On this day December 26: Pat McDonald aka Dorrie Evans


Pat McDonald december 26

On December 26, 1940, actor Miss Patricia McDonald sped back to Sydney to perform at a matinee performance after spending Christmas Day with her parents on their yacht. That was typical of Pat McDonald, the hardworking actor who later starred in Number 96 and Sons and Daughters. In the 1970s, she shared a very public – though never discussed – relationship with fellow actor Bunney Brooke.

The daughter of a wealthy Sydney family, Pat McDonald started treading the boards at just 7-years-old. She sang and danced, modelled, played the piano and acted. In her mid-teens, she left for England and landed movie roles. However, with the approach of World War II, Pat sailed back to Australia, accompanied by Miss Phyllis Brunt, the first dancer to appear on BBC Television. Phyllis stayed in Australia and later presented dance segments on the ABC.

Pat soon landed a role in the movie Seven Little Australians. She also acted in stage and radio plays and worked as a photographic and catwalk model. She was the hardest-working person in show business before that phrase became a cliche.

In 1941, she married an army doctor but kept working under her maiden name. However, she dropped the ‘Miss’ and shortened her professional name to Pat.

Following the breakup of her marriage during the 1960s, she told a journalist it was just possible to eke out a living as an actor in Australia through a combination of radio, television and theatre work.

pat mcdonald
Dot Rankin lights Pat’s cigarette in 1941’s ‘Housemaster’.

Number 96

In 1972, Pat McDonald became a television star for her portrayal of Dorrie Evans in Number 96. Reputedly the show that took television’s virginity, Number 96 fearlessly ventured where others feared to tread. Joe Hasham portrayed the first ongoing gay character in a TV series anywhere. Likewise, Carlotta became the first transgender performer to play a transgender role. The magnificent Justine Saunders also appeared. This writer misremembered her as an Indigenous activist. However, Aussie TV and film historian Andrew Mercardo, a great fan of Number 96, accurately recalls she played a hairdresser and was the first female Indigenous character in an Aussie drama. Andrew wrote the definitive guide Super Aussie Soaps: Behind the Scenes of Australia’s Best Loved TV Shows.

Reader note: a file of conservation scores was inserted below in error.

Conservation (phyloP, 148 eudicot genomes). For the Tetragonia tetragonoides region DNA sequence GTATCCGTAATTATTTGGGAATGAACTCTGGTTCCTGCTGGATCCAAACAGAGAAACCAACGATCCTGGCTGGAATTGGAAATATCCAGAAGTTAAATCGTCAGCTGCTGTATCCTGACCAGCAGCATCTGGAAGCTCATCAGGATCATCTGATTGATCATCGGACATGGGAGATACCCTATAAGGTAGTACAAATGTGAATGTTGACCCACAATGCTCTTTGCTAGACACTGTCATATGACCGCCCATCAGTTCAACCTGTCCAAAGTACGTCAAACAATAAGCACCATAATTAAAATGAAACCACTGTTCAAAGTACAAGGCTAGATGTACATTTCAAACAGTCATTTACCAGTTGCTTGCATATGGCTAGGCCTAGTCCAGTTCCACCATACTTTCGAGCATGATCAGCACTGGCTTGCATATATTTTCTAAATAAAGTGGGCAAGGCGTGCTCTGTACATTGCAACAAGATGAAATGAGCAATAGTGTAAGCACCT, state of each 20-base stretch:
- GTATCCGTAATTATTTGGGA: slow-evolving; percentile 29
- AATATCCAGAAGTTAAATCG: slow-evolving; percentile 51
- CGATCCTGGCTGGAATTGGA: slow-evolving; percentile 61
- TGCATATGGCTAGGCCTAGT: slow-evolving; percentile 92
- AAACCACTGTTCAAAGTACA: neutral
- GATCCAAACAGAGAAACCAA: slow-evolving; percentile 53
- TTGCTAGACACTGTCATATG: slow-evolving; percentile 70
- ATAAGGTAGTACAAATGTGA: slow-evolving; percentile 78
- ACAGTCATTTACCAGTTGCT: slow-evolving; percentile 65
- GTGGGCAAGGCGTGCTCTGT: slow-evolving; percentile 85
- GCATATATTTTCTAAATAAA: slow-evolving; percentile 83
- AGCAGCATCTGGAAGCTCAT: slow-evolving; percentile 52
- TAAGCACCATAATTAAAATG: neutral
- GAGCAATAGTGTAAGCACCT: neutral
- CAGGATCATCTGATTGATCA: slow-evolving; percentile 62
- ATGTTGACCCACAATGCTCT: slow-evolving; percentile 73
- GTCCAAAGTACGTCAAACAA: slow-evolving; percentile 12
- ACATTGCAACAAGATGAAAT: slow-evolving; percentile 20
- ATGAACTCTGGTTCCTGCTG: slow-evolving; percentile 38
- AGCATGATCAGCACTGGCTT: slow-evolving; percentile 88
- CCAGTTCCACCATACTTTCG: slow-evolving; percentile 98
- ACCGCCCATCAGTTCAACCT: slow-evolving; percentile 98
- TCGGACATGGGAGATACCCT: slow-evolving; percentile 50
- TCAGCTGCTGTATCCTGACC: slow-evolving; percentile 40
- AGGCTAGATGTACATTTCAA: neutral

Pat McDonald played chatterbox and meddler Dorrie Evans.

“I always feel sorry for all the Dorrie Evanses – and there are many of them in everyday life. They are mostly unthinking, insensitive people who gossip incessantly.

“I try not to make Dorrie a malicious person. I suppose there are times when she has tender moments. However, this kind of person is afraid to let others see those real moments of tenderness.”

Australian television audiences loved Dorrie. Her unintended sarcasm and inadvertent abuse of the English language endeared her to viewers. Dorrie earned Pat the second-ever Gold Logie awarded to a female television personality.

pat mcdonald december 26
Bunney and Pat

Bunney Brooke

When the Number 96 writers wanted to introduce a more overtly comedic character as a foil for Dorrie, Pat suggested Bunney Brooke. The pair already lived together. Bunney was basically out. During the 1950s, she and a girlfriend ran a Melbourne coffee shop that discreetly catered to a gay and lesbian clientele.

Pat and Bunney made no secret of living together. They also talked about their joint overseas holidays in interviews. But they never explicitly addressed their relationship. However, in a 1978 televised curtain call for Number 96 cast members, the pair entered hand in hand. Bunney wore – for the time – a defiantly masculine suit.

A few years after Number 96 ended, Pat McDonald returned to television screens as Aunt Fiona in Sons and Daughters. She based Aunt Fiona on Auntie Mame, who she declared the favourite of all her stage roles.

Actor, Pat McDonald

In 1990, newspapers reported the death of ‘Actress Pat McDonald’ from pancreatic cancer. If there was one thing Pat McDonald could not stand, it was the word actress. She regularly took journalists to task for calling her by the term.

“Acting is a profession.

“You don’t hire a lawyeress or go to a doctoress.

“Why would you call someone an actress?”

As Dorrie Evans often said, “It’s enough to drive a body beresk.”

Such was Dorrie’s impact on Australian culture, ‘Dorrie Evans’ entered the lingo as ‘the’ term for a stickybeak. And this writer, admittedly a frequently stupid person, assumed for decades that ‘beresk’ was a real word.

Oh well. As Dorrie also said, “Life isn’t always a bowl of cherubs.”

Pat McDonald and Bunney Brooke: Number 96

Read more: December 25 <— On this day —> December 27

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1 Comment

  1. jeffrey Lee
    27 December 2021
    Reply

    Pat also made a short movie with Karen Chant, Karen playing a Jewish jeweller from Double bay, I think it was called Michel & mother take tea, Pat played the mother of her transsexual son Michel, it was very funny ,Robin Lee also had lines in the movie, I haven’t seen or been able to get a copy, if anyone can please tell me, jefferylee69@rocketmail.com

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